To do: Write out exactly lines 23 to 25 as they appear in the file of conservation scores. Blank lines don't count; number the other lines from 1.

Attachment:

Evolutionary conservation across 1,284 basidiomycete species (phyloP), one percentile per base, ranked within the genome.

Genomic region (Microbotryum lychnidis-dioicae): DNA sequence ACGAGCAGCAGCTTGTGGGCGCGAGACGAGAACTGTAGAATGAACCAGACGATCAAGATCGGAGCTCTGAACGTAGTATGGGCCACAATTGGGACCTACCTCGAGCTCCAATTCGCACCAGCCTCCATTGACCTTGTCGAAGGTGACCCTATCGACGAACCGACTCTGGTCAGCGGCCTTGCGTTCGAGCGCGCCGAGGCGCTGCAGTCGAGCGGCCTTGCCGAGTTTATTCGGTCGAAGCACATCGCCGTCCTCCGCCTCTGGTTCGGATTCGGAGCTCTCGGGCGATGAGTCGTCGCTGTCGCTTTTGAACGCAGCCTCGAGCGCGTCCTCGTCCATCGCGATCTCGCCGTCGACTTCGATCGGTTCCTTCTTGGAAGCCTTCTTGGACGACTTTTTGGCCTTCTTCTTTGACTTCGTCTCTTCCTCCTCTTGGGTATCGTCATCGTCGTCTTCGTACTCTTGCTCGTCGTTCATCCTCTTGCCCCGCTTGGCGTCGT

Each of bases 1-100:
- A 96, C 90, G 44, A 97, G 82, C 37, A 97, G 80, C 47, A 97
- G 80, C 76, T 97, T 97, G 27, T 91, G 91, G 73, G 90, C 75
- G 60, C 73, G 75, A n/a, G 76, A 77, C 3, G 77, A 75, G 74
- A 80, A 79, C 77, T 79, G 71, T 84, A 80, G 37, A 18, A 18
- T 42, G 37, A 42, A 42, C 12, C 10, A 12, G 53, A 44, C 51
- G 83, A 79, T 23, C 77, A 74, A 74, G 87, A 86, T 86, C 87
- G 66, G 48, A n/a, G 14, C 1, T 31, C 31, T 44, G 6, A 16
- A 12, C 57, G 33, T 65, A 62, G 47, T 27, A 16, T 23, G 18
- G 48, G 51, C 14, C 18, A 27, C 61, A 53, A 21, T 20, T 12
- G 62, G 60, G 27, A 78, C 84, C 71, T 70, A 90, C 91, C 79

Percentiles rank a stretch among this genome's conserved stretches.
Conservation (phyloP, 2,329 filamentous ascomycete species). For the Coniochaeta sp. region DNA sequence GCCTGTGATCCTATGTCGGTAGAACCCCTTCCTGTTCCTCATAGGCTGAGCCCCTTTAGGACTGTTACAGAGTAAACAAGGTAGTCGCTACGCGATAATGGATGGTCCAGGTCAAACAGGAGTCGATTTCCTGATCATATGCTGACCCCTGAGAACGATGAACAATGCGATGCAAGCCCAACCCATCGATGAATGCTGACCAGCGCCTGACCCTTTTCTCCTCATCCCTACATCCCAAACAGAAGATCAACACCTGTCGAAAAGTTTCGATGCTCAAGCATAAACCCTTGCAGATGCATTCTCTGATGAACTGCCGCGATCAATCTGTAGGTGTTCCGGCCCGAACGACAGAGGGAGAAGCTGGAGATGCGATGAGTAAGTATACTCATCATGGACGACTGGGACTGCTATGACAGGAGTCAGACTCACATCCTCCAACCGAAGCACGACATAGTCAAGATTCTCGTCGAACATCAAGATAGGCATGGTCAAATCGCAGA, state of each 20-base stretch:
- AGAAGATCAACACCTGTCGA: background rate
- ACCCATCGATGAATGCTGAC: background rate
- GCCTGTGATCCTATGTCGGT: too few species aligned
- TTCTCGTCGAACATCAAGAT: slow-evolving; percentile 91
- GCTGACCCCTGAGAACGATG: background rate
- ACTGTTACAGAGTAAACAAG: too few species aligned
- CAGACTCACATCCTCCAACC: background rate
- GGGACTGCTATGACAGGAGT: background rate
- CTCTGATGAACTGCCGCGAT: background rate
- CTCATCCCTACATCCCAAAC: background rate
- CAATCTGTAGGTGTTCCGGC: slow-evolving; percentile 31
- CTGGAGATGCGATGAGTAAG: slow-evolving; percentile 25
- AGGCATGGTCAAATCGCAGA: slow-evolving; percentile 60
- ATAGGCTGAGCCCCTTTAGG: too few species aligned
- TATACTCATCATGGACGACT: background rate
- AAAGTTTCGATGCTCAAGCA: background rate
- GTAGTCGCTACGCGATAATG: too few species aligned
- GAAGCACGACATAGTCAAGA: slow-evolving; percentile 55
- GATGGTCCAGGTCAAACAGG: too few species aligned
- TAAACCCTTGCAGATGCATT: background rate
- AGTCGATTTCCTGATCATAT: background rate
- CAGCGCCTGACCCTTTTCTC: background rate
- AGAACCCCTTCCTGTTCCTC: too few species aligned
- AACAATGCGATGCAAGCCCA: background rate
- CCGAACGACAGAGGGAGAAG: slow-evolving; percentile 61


- GGGACTGCTATGACAGGAGT: background rate
- CTCTGATGAACTGCCGCGAT: background rate
- CTCATCCCTACATCCCAAAC: background rate